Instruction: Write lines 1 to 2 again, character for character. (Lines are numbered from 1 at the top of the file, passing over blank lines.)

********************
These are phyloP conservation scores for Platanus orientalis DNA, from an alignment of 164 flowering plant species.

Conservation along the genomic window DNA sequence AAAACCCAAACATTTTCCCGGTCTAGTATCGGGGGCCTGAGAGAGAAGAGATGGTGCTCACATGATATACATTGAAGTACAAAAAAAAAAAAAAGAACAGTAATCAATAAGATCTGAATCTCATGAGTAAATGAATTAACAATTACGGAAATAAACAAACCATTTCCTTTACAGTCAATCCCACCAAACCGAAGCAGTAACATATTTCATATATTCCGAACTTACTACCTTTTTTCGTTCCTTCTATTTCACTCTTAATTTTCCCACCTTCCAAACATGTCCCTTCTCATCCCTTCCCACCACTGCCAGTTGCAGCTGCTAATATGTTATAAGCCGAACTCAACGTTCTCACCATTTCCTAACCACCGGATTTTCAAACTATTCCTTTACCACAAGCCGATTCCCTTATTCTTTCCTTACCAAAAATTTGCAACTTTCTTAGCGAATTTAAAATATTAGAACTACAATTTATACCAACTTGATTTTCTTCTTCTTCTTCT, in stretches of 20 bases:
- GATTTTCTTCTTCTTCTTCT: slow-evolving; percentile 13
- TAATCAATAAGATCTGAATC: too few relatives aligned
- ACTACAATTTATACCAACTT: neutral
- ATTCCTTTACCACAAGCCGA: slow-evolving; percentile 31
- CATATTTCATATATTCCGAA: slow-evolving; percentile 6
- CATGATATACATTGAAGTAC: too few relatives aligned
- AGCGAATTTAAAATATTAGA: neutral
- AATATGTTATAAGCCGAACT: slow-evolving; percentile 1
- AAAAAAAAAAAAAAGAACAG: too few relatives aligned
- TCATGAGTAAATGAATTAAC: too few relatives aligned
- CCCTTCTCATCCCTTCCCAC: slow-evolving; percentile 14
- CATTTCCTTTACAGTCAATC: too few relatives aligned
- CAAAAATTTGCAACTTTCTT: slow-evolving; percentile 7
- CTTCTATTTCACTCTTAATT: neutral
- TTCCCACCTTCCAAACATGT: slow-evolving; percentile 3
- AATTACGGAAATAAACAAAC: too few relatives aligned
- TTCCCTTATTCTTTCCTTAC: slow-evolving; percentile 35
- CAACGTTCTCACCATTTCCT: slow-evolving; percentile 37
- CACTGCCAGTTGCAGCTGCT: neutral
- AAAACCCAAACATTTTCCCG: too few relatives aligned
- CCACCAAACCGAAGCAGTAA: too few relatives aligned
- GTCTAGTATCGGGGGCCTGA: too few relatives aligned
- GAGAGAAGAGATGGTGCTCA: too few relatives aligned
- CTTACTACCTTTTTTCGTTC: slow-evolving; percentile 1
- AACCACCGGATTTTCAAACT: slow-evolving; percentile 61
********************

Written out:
These are phyloP conservation scores for Platanus orientalis DNA, from an alignment of 164 flowering plant species.

Conservation along the genomic window DNA sequence AAAACCCAAACATTTTCCCGGTCTAGTATCGGGGGCCTGAGAGAGAAGAGATGGTGCTCACATGATATACATTGAAGTACAAAAAAAAAAAAAAGAACAGTAATCAATAAGATCTGAATCTCATGAGTAAATGAATTAACAATTACGGAAATAAACAAACCATTTCCTTTACAGTCAATCCCACCAAACCGAAGCAGTAACATATTTCATATATTCCGAACTTACTACCTTTTTTCGTTCCTTCTATTTCACTCTTAATTTTCCCACCTTCCAAACATGTCCCTTCTCATCCCTTCCCACCACTGCCAGTTGCAGCTGCTAATATGTTATAAGCCGAACTCAACGTTCTCACCATTTCCTAACCACCGGATTTTCAAACTATTCCTTTACCACAAGCCGATTCCCTTATTCTTTCCTTACCAAAAATTTGCAACTTTCTTAGCGAATTTAAAATATTAGAACTACAATTTATACCAACTTGATTTTCTTCTTCTTCTTCT, in stretches of 20 bases: